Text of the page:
See Katherine Sayre, Saints, Pelicans owner Tom Benson’s control over Texas assets challenged, defended, The Times-Picayune, July 31, 2015.
I have previously discussed the ongoing dispute over Whitney Houston’s estate that is becoming increasingly bitter and personal. This article discusses the legal fight that is going to unfold as the Brown and Houston families’ feud over Whitney Houston’s $20 million estate. Estate attorneys on both sides of this conflict are likely going to get a huge windfall as competing interests make a claim for part of the estate. Whitney Houston’s Will is probably going to govern how the estate is distributed. The one thing the two opposing sides of this dispute seem to agree on is that Nick Gordon, the man claiming to be Bobbi Kristina Brown’s husband, should get nothing from the estate. This article provides the details of the battle that will likely unfold in the future.
See Maria Puente, Who will inherit Whitney Houston’s millions?, USA Today, July 29, 2015.
Special thanks to Jim Hillhouse for bringing this article to my attention.
Martin D. Begleiter (Drake University - Law School) recently published an article entitled, Grim Fairy Tales: Studies of Wicked Stepmothers, Poisoned Apples and the Elective Share, 78 Alb. L. Rev. 521-551 (2014/2015). Provided below is an excerpt from the article:
Ever since the statutory elective share replaced dower and curtesy, courts have been trying to expand the property subject to the spouse’s elective share. The courts have used a number of justifications for their attempts to accomplish this. In a previous article, the author offered an interpretation of the proper use of public policy by courts when a statute on the subject has been enacted by the Legislature. This article applies that test to attempts by courts to expand the elective share to will substitutes, and finds such attempts to be an impermissible use of public policy by courts.
The first edition of Handbook of Practical Planning for Art Collectors and Their Advisors by Ramsay H. Slugg has recently been published and is available through ABA Book Publishing. Provided below is a description of the book:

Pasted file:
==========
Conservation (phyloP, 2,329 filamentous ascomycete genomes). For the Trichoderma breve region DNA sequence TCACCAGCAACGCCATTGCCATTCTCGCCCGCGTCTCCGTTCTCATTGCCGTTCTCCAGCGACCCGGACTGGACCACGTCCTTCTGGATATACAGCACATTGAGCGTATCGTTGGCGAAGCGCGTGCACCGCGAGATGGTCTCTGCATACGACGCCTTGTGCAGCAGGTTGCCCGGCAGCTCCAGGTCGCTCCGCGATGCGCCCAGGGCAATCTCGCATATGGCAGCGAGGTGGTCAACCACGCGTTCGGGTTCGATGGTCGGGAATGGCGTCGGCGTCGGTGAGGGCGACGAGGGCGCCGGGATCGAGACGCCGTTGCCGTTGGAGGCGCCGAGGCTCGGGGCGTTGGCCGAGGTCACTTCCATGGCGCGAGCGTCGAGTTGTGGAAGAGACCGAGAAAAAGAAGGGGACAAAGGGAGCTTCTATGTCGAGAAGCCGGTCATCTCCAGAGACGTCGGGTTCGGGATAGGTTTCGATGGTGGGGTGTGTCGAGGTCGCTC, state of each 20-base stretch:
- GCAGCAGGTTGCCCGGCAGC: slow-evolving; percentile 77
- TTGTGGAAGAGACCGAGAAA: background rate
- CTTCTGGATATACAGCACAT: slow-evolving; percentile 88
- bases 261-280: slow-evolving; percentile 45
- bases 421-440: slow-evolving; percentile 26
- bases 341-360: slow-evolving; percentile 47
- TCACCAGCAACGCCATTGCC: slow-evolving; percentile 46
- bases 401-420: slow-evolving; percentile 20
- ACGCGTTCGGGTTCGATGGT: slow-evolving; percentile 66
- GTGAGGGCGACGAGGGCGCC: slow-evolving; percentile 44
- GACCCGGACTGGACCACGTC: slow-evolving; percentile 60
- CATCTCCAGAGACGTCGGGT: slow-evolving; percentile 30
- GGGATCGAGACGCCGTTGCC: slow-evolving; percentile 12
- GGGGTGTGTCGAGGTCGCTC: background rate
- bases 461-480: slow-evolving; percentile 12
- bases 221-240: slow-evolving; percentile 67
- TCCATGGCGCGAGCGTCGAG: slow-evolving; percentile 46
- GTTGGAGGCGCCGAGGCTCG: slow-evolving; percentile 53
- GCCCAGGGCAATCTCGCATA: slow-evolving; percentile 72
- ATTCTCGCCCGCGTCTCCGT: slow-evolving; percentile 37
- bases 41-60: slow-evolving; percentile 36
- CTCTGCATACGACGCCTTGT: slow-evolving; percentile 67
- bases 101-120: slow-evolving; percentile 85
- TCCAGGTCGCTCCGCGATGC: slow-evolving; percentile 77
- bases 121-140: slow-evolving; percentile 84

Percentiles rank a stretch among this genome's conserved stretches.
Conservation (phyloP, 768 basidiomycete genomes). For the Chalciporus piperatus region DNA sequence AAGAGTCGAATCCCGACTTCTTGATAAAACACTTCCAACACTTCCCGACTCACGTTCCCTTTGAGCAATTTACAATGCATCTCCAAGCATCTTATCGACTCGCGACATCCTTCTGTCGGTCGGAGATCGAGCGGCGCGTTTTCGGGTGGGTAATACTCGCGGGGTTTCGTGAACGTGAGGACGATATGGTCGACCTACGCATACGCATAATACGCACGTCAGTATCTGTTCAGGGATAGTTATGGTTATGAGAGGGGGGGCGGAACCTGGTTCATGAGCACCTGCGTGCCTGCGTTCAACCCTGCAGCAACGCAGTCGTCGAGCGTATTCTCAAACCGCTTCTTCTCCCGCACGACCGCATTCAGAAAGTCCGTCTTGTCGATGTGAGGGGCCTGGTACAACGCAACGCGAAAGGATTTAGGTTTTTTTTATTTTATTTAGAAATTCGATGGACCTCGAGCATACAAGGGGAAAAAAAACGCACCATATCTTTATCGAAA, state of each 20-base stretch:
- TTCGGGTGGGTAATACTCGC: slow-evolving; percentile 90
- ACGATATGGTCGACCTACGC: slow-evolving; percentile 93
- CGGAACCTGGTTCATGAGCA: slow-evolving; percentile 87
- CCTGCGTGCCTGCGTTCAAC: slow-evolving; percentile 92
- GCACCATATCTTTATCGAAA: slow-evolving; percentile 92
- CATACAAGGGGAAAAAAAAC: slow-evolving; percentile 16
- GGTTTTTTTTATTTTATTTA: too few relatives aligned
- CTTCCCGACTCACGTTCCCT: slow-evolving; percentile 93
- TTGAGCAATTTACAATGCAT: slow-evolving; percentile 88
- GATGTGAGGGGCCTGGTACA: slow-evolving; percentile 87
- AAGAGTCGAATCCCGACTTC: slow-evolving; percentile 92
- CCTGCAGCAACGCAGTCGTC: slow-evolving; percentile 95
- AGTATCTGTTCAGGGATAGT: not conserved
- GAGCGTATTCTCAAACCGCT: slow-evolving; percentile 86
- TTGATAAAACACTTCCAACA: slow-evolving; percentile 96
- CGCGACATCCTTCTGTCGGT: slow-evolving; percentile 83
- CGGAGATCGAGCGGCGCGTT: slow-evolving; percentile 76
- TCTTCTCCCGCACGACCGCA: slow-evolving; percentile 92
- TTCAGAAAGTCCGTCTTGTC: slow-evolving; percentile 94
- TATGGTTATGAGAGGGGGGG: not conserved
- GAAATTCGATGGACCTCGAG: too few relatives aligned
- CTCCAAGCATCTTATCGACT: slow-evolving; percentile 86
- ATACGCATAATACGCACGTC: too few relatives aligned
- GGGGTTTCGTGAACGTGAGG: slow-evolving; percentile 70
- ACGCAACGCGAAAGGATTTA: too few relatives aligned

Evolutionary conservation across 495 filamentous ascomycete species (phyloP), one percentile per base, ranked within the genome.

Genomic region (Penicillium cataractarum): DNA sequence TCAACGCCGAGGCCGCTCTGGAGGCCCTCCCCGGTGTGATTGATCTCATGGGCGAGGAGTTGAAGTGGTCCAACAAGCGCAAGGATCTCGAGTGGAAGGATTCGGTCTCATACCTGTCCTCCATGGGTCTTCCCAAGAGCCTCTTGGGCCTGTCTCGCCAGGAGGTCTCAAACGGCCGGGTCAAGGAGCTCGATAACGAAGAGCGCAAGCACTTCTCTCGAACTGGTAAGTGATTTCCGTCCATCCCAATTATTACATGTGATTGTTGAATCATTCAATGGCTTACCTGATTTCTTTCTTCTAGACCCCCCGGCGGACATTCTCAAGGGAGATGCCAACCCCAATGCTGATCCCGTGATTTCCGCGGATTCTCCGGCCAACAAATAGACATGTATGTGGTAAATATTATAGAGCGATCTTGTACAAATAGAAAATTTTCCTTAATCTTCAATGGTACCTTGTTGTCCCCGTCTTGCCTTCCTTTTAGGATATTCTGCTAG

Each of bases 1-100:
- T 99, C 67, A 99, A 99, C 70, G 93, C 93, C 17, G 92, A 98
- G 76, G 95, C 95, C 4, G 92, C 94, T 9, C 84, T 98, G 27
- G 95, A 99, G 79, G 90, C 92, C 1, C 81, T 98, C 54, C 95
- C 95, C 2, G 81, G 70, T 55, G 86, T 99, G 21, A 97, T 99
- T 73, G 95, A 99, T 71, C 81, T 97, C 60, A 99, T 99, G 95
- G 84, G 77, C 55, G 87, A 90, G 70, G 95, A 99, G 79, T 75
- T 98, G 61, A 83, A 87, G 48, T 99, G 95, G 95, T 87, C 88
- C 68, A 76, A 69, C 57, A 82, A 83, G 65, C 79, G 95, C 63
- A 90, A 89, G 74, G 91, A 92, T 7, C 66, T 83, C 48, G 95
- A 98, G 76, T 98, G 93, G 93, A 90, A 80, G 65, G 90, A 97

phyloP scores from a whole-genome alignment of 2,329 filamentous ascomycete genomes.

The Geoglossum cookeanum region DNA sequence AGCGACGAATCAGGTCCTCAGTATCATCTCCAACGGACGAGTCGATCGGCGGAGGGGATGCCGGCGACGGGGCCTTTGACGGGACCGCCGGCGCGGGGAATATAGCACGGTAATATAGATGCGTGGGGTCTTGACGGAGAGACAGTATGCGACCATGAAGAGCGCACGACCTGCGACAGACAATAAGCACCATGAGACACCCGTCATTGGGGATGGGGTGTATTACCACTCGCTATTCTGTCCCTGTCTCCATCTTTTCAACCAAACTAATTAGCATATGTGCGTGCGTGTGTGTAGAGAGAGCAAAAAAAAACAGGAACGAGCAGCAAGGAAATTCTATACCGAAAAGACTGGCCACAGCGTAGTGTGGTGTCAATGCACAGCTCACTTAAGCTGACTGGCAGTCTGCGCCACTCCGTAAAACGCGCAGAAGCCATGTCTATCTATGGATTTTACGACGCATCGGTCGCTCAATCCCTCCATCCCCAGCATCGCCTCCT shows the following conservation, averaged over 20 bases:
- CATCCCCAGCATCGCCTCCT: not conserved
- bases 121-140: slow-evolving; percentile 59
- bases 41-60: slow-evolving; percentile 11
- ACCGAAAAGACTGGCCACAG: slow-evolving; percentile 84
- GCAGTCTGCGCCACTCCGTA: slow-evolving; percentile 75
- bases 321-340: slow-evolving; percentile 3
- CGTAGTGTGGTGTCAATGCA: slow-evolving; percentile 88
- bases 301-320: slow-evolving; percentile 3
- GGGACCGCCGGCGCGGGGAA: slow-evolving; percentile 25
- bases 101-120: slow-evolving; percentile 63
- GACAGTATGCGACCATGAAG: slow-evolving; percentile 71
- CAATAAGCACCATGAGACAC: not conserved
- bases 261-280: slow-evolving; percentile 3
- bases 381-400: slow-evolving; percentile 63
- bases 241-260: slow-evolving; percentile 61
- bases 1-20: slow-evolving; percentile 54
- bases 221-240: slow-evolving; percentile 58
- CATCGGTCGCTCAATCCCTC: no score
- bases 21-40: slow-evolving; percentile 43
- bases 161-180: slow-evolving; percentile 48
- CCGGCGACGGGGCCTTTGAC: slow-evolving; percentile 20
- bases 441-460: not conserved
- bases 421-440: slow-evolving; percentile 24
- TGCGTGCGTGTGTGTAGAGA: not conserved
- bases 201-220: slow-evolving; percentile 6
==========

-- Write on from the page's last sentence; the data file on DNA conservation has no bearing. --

Art is an asset of passion, as author Ramsay H. Slugg begins this invaluable guide, yet has unique and not unimportant financial characteristics. These elements make art possibly the most difficult asset to incorporate into an overall estate and financial plan. Handbook of Practical Planning for Art Collectors and Their Advisors addresses two essential elements of art ownership: planning for the ultimate disposition of the art, including how to represent the wealth represented by the art into any estate and financial planning, and also the practical considerations for collectors as they actively collect and plan for the art’s eventual disposition.
After a brief discussion of the art market generally, the author introduces and explains a client-focused process that can be used when advising art collectors. This includes explaining both the income, estate and gift tax consequences of various options, as well as the important and often emotional non-tax considerations of collecting and disposing of art. The book also discusses the role and importance of other advisors who are involved in these decisions, including art advisors, risk management professionals and appraisers. To better illustrate the material, the book features enlightening case studies. Particular attention is given to the charitable solutions available as these are often especially appealing to many collectors and their advisors.
Handbook of Practical Planning for Art Collectors and Their Advisors is accessible to all levels of knowledge, and is designed not only to trusts and estates professionals who have clients who collect art, but also for the art collectors themselves as well as the many other professionals involved, including art advisors, risk management advisors, valuation advisors, and financial planners.